Research from Concur shows that despite high levels of awareness, UK companies failing to abide by their Duty of Care obligations
Maidenhead, 12th October 2017 – Concur, the world’s leading employee spend management and business travel company, has today released the UK results from its Duty of Care survey. The research uncovered that of the 53 per cent of travellers who have been near a major event while travelling for business, 41 per cent of these weren’t contacted by their company.
This number is shockingly high given that firms are legally obligated to look after travellers at all stages of travel and brings into sharp focus the number of UK businesses failing to deliver on duty of care responsibilities. Of those that had been contacted during a major event, the study showed that 37 per cent of those rated the contact received as unnecessary or only mildly helpful.
Respondents also pointed towards a lack of confidence in their company to deliver assistance in the face of a major event. Under half (42 per cent) stated that their company would be able to help in any situation. Unsurprisingly almost all (95 per cent) of those that had been near to a major event would want their company to have a system or programme in place that would alert their company of their location during an emergency.
Chris Baker, MD of UK Enterprise, Concur stated: “It’s unfortunate but major events, from environmental through to acts of terrorism, have become a fact of life for all travellers. If you’re travelling for business though, your company has a legal responsibility to provide suitable care. What these results demonstrate is that UK organisations are not taking this seriously and are skirting on the edge of the law. Even where companies do have the right processes in place, employees are still nervous about the assistance they receive. Data, insights and due process are clearly lacking.”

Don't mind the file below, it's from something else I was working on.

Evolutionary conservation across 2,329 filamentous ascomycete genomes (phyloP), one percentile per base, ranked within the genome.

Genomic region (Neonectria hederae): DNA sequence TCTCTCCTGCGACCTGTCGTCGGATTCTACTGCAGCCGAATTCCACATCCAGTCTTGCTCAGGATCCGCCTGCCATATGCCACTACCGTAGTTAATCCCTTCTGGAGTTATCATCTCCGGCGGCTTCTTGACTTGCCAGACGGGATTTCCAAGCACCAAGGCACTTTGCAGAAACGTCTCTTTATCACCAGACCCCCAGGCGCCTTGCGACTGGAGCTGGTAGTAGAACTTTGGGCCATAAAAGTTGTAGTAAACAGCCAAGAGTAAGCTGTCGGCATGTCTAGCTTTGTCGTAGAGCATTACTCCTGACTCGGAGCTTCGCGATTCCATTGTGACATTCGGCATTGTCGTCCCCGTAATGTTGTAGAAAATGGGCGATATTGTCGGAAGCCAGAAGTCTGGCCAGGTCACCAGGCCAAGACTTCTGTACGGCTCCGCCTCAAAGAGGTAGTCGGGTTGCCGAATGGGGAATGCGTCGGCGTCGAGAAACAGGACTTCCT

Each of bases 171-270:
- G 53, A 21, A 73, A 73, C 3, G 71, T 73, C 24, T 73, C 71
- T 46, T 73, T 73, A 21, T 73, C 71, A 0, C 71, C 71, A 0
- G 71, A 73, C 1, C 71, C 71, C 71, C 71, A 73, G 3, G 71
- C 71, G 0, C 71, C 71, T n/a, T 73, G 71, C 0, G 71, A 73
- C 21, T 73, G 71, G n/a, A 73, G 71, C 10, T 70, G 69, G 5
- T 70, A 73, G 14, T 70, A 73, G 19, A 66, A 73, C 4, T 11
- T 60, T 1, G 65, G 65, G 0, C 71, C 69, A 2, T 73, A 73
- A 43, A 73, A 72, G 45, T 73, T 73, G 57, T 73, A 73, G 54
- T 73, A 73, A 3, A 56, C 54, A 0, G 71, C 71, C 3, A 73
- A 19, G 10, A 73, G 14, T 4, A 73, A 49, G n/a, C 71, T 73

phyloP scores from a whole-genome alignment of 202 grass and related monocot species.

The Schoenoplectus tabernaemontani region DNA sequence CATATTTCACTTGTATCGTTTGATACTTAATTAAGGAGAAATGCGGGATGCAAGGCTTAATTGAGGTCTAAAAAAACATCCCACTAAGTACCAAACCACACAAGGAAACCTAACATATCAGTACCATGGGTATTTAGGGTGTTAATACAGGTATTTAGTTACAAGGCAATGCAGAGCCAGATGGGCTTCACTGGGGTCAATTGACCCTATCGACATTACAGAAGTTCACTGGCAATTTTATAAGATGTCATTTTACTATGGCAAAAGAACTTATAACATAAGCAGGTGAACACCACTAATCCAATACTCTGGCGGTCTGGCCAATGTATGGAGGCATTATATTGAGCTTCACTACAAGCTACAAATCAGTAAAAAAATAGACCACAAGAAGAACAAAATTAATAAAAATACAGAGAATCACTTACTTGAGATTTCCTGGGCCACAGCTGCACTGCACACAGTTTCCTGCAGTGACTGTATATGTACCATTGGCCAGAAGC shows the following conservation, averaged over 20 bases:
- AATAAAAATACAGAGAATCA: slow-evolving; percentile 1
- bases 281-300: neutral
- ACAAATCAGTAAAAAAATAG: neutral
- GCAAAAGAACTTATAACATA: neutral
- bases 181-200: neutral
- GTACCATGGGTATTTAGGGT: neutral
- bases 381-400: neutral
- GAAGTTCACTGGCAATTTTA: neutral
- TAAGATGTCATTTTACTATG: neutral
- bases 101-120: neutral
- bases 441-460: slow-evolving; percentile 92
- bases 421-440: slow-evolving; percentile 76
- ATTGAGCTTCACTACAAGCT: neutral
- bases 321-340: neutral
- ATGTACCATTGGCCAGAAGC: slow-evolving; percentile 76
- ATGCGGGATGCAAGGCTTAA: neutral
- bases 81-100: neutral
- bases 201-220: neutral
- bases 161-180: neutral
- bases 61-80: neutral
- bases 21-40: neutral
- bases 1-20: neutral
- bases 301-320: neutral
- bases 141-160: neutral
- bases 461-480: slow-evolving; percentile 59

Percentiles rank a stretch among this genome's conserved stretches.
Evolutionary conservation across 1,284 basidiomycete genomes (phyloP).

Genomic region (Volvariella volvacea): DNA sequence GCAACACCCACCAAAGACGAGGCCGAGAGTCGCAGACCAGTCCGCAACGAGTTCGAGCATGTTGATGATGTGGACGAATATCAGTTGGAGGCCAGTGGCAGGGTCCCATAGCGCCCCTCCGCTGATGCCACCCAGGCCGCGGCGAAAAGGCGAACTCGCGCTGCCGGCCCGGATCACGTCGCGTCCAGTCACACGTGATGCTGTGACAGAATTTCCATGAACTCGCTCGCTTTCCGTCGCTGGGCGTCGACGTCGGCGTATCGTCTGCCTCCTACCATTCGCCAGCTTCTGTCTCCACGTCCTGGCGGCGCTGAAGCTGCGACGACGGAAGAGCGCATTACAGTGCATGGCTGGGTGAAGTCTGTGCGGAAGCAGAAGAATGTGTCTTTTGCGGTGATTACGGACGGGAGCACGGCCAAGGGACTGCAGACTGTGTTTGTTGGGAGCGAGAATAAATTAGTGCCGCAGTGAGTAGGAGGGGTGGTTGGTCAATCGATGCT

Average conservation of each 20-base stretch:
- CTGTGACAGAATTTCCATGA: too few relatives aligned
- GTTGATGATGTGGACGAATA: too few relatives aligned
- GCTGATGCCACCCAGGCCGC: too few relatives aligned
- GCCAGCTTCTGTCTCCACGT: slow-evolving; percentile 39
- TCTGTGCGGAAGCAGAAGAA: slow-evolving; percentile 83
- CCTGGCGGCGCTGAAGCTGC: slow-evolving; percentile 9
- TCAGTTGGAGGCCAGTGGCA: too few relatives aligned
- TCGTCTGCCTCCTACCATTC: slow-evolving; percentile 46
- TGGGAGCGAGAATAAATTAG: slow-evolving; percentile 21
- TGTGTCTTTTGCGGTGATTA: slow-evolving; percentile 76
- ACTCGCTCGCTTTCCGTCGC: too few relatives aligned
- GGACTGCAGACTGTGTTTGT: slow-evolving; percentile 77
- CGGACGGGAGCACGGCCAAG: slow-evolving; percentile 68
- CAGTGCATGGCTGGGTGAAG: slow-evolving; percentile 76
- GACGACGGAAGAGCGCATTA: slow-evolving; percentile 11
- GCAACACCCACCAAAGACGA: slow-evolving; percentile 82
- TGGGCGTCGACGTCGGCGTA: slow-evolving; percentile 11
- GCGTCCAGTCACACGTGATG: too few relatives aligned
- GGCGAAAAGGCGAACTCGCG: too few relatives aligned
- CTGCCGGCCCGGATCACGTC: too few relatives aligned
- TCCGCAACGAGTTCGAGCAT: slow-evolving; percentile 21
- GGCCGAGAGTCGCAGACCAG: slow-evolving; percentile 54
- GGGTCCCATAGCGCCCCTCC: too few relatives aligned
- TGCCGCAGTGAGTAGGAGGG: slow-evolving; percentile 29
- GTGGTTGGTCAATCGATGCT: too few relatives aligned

The study indicates that the disparity between the amount of support on offer and the amount that business travellers require may well have surfaced due to a lack of communication. There is a discrepancy between the amount of individuals aware that is exists (78 per cent) and the number of travellers who knew who they would need to contact in an emergency situation (36 per cent). This is crucial information that all travellers – Duty of Care aware or not – need to be equipped with.
However, employees also noticed that their organisation was learning lessons and becoming more responsible. 27 per cent of respondents noted that recent incidents (both environmental and terrorist-related) had driven a change in policy. For those companies, there was a restriction on business trips to certain areas or investment into risk management solutions.
Baker continued: “It’s good to see companies reacting to the changing environment we find ourselves in, but the numbers show why we must continue developing the technology that gives businesses the awareness and infrastructure they need. There is no easy solution with the global marketplace many operate in, so companies need technology that allows them to accurately locate and contact their employees in the case of an emergency. Of course, technology is simply one side of the coin; it’s clear that awareness and understanding of duty of care needs to be improved for both companies and the travellers themselves to provide a true environment of care.”
Run in conjunction with Innofact, the study looked at 1,050 full and part-time employees across the UK in regards to their businesses duty of care plans and attitudes. The employees in question were based across both the SMB and enterprise sectors and were evenly distributed between men and women.